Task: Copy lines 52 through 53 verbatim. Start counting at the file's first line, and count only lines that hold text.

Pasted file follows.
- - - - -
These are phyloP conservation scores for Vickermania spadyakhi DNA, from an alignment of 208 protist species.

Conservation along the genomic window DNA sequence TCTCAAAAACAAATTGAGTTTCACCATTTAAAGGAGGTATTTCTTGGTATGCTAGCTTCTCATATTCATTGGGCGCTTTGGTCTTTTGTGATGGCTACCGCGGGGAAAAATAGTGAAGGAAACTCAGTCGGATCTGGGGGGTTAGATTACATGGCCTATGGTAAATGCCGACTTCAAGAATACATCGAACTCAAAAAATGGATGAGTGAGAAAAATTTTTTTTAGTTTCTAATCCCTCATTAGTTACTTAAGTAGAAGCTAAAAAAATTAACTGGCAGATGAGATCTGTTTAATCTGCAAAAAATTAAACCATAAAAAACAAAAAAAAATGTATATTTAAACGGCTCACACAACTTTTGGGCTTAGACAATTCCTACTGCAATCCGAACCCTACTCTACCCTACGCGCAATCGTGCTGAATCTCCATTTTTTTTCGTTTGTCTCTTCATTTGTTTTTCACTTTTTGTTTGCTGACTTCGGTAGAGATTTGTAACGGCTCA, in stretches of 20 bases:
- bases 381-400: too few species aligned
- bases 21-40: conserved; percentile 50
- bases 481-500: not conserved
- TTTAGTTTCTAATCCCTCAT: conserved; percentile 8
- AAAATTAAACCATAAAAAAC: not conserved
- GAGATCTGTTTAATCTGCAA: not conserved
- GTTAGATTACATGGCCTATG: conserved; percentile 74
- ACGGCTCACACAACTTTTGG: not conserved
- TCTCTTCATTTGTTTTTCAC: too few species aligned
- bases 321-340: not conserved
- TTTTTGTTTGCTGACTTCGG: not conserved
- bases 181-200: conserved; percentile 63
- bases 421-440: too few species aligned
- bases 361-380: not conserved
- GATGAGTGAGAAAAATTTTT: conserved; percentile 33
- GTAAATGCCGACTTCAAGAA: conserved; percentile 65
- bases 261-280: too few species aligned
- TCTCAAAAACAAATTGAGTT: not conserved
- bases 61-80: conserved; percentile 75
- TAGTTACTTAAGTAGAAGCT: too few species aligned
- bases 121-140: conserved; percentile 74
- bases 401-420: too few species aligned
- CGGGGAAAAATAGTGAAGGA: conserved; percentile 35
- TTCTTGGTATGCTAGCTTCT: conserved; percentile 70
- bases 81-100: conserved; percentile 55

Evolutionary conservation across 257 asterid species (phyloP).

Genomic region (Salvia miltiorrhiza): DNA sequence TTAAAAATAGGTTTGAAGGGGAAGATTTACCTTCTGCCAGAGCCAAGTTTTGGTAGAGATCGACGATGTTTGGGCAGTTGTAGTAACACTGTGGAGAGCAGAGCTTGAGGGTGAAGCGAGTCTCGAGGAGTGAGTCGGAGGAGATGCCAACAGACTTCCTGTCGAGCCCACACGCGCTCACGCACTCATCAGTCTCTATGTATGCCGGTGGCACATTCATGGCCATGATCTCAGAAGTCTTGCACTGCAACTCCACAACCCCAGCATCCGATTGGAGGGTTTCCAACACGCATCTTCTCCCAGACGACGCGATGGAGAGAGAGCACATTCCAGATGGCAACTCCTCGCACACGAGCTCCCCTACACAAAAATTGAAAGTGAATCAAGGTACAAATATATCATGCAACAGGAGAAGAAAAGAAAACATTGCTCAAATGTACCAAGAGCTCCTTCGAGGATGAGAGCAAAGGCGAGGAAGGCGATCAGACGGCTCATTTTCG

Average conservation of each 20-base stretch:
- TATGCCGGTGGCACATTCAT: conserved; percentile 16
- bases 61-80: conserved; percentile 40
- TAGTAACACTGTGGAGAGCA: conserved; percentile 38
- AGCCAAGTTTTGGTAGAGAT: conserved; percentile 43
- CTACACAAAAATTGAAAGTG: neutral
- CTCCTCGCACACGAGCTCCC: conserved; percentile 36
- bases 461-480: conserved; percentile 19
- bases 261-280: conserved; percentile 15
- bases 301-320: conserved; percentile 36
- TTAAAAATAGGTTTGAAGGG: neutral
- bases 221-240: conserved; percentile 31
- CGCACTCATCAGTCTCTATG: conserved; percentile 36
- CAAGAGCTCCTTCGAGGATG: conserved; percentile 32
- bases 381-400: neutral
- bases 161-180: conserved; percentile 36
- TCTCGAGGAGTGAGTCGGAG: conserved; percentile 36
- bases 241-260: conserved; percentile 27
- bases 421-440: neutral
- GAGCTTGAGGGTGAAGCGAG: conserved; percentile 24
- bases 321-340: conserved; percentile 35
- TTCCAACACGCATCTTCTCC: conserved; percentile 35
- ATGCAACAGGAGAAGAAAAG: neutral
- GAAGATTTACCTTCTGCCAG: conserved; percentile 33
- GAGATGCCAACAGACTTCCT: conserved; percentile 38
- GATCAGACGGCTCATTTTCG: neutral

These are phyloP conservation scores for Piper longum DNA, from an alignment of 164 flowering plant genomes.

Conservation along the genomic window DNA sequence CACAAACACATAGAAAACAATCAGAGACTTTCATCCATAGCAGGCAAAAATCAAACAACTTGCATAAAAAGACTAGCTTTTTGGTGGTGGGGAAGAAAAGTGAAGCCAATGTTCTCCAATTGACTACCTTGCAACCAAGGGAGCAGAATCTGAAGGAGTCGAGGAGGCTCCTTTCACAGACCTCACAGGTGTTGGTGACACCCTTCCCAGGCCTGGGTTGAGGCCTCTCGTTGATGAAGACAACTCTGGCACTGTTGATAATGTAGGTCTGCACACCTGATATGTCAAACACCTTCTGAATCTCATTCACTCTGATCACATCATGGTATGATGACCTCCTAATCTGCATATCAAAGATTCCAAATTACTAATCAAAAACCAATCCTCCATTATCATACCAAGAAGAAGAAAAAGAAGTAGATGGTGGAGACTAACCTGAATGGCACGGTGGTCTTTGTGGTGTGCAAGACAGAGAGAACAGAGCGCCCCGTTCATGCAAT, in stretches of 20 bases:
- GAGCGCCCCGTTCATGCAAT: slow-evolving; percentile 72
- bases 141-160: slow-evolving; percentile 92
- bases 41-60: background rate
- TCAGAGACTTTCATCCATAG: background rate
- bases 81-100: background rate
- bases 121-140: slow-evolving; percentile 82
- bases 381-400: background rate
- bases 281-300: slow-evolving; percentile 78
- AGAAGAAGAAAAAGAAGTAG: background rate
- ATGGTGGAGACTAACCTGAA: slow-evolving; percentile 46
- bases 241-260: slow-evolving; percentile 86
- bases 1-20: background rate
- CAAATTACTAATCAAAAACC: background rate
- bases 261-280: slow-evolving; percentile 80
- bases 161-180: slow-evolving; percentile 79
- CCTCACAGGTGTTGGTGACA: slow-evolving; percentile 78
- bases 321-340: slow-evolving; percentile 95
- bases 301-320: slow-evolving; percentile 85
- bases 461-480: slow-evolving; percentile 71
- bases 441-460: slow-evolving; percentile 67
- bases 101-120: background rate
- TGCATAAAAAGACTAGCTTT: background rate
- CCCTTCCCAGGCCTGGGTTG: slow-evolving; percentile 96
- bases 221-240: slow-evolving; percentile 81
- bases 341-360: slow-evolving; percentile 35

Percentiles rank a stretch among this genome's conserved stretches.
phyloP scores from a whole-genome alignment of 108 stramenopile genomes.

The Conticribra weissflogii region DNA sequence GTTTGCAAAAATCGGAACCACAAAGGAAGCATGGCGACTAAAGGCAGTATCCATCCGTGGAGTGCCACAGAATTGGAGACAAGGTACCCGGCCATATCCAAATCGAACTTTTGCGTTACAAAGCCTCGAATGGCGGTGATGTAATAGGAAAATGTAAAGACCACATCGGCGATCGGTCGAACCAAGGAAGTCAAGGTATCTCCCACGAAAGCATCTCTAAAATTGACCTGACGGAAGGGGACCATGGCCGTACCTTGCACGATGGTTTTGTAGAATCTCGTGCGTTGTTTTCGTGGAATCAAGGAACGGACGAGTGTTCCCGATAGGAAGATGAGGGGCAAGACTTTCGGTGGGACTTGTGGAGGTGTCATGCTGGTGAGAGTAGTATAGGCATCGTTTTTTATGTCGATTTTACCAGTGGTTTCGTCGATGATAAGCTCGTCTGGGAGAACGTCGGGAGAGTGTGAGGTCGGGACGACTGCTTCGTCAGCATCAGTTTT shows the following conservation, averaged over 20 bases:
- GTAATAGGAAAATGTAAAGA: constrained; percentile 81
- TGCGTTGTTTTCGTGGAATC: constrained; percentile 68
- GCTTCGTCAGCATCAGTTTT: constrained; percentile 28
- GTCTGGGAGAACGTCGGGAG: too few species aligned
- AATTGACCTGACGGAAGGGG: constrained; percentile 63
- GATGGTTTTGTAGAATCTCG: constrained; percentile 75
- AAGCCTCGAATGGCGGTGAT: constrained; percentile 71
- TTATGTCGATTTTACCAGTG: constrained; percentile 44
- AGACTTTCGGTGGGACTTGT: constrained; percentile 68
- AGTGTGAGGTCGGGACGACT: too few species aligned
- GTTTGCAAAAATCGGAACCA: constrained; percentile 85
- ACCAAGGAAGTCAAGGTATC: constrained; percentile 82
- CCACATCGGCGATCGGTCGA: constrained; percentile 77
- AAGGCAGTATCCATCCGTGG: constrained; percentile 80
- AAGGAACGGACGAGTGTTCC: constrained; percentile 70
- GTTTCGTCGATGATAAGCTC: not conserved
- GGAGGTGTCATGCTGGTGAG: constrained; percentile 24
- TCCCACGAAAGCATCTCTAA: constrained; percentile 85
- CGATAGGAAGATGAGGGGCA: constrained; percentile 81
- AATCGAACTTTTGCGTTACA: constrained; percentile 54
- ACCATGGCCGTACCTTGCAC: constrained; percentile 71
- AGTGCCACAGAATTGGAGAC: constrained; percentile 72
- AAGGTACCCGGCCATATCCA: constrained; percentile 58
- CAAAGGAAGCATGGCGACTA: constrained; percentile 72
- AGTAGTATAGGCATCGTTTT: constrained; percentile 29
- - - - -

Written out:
- ATGCAACAGGAGAAGAAAAG: neutral
- GAAGATTTACCTTCTGCCAG: conserved; percentile 33